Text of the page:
Most religions endorse the idea of a soul (or spirit) that is distinct from the physical body. Yet as neuroscience advances, it increasingly seems that all aspects of a person can be explained by the functioning of a material system. This first became clear in the realms of motor control and perception. Yet, models of perceptual and motor capacities such as color vision and gait do not directly threaten the idea of the soul. You can still believe in what Gilbert Ryle called “the ghost in the machine” and simply conclude that color vision and gait are features of the machine rather than the ghost.As the author's point out, some religiously-minded neuroscientists, understanding the theological implications of their research, have developed an alternative explanation, a "nonmaterialist neuroscience," in the same way "intelligent design" responds to evolution.
However, as neuroscience begins to reveal the mechanisms underlying personality, love, morality, and spirituality, the idea of a ghost in the machine becomes strained. Brain imaging indicates that all of these traits have physical correlates in brain function. Furthermore, pharmacologic influences on these traits, as well as the effects of localized stimulation or damage, demonstrate that the brain processes in question are not mere correlates but are the physical bases of these central aspects of our personhood.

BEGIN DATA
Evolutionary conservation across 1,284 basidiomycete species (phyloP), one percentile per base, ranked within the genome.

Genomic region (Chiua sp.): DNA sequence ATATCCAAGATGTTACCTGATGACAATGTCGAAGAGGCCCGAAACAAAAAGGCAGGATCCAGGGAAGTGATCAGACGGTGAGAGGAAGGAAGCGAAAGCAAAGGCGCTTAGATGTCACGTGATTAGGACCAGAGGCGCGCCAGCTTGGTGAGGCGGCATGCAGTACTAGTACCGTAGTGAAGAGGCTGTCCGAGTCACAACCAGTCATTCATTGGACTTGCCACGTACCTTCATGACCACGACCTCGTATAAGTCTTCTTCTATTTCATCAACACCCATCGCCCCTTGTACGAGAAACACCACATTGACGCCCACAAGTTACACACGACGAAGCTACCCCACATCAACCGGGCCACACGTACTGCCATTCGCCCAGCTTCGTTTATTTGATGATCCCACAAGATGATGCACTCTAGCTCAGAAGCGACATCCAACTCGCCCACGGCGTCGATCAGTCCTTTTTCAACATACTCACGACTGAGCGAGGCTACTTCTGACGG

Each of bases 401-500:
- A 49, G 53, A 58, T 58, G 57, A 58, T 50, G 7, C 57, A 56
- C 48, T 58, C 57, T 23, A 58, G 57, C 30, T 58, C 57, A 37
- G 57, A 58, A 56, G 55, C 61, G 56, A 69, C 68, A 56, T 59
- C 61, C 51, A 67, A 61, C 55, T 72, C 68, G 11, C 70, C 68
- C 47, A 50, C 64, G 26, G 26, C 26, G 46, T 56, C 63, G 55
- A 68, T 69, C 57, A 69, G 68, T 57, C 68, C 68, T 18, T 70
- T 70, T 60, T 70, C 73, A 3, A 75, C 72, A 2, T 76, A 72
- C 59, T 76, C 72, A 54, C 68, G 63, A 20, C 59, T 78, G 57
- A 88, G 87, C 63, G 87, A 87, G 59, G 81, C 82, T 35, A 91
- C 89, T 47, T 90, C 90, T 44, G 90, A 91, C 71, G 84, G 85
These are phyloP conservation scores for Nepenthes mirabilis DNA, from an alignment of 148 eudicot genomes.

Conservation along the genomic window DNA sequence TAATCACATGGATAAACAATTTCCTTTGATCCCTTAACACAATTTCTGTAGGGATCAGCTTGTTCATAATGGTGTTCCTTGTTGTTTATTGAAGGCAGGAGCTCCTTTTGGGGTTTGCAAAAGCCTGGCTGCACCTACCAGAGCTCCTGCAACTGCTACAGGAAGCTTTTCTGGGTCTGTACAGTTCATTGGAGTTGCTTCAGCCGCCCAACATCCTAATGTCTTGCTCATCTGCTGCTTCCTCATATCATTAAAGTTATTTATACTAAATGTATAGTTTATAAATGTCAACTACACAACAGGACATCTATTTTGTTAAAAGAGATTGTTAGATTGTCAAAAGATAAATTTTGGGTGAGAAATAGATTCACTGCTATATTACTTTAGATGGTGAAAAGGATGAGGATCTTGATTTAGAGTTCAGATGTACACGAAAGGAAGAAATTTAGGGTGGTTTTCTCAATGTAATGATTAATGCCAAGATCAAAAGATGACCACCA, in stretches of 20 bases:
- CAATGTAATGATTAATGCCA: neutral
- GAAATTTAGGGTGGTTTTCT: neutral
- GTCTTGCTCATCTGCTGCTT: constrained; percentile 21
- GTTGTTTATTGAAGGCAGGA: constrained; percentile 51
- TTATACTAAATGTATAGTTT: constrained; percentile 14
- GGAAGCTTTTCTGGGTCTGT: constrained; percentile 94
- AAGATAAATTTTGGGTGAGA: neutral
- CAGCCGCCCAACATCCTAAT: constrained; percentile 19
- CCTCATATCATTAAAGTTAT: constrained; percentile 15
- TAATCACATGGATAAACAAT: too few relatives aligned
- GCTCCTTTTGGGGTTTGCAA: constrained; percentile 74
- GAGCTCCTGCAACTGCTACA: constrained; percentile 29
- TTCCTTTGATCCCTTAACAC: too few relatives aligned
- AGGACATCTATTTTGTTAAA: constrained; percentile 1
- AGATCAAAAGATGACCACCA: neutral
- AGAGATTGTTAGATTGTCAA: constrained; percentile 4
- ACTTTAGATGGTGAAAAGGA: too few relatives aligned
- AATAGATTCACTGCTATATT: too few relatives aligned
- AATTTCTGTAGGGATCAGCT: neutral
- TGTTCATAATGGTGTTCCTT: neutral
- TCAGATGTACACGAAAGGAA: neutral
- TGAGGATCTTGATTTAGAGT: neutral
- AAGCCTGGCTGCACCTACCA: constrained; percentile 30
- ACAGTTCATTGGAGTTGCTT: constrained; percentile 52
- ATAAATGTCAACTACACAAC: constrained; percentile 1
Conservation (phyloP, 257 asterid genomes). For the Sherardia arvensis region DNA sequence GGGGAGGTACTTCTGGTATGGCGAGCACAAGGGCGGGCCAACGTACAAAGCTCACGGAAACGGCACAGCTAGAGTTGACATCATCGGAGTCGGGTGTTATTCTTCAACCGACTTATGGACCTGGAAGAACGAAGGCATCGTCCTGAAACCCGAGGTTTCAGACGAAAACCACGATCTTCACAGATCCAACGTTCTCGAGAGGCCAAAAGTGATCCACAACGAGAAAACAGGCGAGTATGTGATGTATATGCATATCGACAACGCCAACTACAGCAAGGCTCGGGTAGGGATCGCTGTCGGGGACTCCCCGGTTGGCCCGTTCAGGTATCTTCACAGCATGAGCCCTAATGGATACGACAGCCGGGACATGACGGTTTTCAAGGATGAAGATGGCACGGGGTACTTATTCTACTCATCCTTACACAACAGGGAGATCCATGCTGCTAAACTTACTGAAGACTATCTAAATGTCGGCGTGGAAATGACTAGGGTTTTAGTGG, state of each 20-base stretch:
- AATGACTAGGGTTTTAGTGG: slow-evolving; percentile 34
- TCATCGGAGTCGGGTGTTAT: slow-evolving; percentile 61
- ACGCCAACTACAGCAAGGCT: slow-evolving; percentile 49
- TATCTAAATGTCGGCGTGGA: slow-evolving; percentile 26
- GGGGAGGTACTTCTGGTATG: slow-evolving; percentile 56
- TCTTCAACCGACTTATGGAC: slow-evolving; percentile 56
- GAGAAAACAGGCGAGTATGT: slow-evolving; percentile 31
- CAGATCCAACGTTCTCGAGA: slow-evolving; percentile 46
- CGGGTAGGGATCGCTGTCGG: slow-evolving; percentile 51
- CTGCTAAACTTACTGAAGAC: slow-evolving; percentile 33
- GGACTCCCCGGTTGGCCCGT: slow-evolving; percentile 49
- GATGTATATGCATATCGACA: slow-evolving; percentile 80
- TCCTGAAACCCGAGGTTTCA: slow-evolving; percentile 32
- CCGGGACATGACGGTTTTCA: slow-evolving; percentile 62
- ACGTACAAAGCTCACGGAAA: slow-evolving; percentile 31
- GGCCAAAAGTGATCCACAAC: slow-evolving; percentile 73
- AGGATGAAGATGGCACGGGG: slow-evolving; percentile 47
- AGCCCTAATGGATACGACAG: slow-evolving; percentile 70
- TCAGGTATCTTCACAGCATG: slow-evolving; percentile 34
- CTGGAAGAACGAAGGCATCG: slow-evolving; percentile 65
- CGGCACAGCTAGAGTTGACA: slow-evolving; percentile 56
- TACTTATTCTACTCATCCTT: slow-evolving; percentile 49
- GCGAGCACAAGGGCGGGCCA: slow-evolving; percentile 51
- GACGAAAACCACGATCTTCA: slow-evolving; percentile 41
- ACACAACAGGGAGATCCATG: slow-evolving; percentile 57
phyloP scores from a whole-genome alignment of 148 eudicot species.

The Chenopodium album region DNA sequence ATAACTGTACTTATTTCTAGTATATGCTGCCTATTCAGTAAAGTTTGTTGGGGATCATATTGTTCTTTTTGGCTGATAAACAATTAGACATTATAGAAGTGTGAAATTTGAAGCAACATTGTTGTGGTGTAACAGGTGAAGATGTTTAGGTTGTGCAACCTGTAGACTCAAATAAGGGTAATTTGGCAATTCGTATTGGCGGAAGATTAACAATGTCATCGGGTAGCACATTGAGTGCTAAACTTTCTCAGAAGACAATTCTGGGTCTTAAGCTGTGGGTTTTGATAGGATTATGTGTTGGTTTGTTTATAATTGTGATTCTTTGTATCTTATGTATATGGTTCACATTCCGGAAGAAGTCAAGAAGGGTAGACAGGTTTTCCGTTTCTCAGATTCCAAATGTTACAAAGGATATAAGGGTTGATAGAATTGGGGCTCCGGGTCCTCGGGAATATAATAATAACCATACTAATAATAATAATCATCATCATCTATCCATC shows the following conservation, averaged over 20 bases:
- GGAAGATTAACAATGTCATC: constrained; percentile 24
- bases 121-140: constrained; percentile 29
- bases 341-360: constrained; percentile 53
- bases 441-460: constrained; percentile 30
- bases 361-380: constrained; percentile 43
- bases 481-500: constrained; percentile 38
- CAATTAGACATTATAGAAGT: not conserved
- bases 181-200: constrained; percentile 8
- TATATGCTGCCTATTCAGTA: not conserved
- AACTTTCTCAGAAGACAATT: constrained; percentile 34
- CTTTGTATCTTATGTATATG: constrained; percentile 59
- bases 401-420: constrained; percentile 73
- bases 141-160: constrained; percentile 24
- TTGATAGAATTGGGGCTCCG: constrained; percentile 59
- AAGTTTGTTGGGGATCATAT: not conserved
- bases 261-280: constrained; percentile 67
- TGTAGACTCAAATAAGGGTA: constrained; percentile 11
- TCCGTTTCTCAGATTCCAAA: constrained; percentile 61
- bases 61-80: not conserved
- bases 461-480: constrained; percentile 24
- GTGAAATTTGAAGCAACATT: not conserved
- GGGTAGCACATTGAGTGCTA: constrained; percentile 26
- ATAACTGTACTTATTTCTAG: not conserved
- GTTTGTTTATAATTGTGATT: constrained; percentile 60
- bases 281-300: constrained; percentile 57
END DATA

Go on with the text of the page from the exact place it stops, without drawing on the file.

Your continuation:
There might be some prescient wisdom in Farah and Murphy's worries, as longstanding theological doctrines are implicated. For example, the traditional idea of heaven - where the post-morten soul of a true believer transcends the material realm into communion with God - would need re-imaging. And, as systematic theologies go, a correcting for this metaphysical dualism would ripple throughout traditional doctrine. Faith, however, is resilient, and a proper understanding of the universe, one focused by scientific inquiry, can open the faithful to new and deeper understandings of God. For a good first step, we need to transcend metaphysical dualisms and learn to view, as my divinity professors encouraged, the human body as an organic, complex, holistic, and singular entity, one created by a loving and benevolent Creator-God. In similar fashion, the authors conclude:
To be sure, dualism is intuitively compelling. Yet science often requires us to reject otherwise plausible beliefs in the face of evidence to the contrary. A full understanding of why Earth orbits the Sun (as a consequence of the way the solar system was formed) took another century after Galileo’s time to develop. It may take even longer to understand why certain material systems give rise to consciousness. In the meantime, just as Galileo’s view of Earth in the heavens did not render our world any less precious or beautiful, neither does the physicalism of neuroscience detract from the value or meaning of human life. (emphasis mine)(h/t Reader Darren from Andrew Sullivan)